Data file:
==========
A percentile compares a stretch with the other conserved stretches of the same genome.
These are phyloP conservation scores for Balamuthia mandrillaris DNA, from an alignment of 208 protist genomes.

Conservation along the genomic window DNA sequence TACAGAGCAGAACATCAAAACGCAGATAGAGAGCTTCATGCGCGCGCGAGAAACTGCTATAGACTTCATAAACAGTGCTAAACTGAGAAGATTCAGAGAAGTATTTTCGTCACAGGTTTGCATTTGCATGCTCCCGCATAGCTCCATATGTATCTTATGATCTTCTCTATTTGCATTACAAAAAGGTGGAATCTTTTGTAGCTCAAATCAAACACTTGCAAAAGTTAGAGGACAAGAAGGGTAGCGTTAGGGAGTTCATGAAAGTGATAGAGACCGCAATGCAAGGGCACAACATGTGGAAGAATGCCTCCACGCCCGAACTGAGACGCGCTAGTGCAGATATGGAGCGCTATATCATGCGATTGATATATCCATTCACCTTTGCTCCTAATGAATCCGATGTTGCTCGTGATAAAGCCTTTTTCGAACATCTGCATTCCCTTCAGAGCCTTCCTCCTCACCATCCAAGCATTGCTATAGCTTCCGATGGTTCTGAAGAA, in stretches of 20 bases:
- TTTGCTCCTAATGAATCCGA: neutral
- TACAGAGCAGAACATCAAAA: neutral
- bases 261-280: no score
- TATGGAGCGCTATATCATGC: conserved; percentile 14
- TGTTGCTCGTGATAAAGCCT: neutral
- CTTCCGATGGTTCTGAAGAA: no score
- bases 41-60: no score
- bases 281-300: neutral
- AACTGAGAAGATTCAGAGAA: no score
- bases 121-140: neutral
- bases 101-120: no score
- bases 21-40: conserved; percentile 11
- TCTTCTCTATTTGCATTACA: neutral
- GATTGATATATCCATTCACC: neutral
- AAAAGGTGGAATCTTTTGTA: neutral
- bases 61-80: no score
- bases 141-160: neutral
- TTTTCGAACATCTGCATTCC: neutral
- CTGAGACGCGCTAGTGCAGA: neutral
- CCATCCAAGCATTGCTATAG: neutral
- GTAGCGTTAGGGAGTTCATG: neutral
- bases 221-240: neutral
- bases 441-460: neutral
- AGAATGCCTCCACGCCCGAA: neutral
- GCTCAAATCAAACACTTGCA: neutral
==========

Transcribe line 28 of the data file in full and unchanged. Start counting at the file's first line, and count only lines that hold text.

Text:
- GCTCAAATCAAACACTTGCA: neutral